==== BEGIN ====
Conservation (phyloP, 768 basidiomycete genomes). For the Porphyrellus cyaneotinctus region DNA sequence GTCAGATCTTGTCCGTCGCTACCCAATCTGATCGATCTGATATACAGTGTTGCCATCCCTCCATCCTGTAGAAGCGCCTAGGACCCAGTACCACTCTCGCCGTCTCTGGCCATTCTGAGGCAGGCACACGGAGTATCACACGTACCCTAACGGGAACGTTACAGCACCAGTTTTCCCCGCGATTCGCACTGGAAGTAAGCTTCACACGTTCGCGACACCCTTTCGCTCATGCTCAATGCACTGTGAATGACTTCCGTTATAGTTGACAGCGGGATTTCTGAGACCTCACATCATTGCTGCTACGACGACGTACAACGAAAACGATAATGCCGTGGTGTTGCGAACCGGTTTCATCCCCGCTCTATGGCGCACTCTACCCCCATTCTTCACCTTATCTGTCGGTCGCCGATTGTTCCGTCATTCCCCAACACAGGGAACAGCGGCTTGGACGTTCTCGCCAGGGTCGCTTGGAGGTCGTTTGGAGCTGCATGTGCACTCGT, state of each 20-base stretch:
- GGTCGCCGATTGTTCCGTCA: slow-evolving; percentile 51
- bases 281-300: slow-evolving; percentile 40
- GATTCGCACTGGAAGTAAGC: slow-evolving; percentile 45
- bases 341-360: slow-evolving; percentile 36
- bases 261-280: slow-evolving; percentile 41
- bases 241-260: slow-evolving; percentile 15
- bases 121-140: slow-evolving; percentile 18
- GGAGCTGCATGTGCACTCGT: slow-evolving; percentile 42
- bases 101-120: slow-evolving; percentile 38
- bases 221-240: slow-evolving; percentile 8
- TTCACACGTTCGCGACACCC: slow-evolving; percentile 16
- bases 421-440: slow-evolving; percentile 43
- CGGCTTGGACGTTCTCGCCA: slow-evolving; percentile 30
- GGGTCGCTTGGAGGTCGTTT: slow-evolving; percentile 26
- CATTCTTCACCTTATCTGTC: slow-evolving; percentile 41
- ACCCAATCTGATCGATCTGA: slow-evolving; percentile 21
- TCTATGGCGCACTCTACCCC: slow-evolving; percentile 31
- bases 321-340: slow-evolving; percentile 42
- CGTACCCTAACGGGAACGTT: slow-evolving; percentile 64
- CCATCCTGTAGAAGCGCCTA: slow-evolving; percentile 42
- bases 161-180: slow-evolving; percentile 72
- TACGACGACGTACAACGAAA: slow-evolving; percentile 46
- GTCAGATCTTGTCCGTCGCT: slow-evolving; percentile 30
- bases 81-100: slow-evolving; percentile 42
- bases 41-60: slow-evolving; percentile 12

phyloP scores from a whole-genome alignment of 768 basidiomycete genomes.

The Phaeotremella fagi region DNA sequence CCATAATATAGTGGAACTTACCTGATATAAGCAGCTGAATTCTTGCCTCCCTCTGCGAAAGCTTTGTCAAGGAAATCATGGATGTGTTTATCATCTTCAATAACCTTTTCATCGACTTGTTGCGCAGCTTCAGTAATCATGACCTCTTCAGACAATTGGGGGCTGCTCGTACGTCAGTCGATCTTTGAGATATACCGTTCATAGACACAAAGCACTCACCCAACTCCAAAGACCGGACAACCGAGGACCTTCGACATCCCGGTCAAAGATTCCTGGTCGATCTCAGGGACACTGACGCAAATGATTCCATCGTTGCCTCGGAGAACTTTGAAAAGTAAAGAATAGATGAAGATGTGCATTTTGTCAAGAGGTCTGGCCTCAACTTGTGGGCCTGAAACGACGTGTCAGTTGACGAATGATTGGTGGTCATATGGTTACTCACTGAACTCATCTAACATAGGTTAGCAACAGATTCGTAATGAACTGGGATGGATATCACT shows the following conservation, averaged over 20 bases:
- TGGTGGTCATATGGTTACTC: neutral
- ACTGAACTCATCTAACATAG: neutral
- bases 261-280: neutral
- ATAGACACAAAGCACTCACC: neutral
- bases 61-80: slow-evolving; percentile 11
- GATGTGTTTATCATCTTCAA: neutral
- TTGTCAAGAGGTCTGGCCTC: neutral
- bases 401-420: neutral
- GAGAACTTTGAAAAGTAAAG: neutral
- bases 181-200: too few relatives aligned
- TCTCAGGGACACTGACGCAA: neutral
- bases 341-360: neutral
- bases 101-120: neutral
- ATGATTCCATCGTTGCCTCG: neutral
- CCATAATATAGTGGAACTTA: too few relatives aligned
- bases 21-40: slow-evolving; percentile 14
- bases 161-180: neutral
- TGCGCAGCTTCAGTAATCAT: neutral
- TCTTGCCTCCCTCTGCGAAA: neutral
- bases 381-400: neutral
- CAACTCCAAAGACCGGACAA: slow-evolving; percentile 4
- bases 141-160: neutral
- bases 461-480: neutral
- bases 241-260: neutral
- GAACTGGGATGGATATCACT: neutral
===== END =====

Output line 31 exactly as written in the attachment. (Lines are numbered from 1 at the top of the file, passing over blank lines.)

- bases 261-280: neutral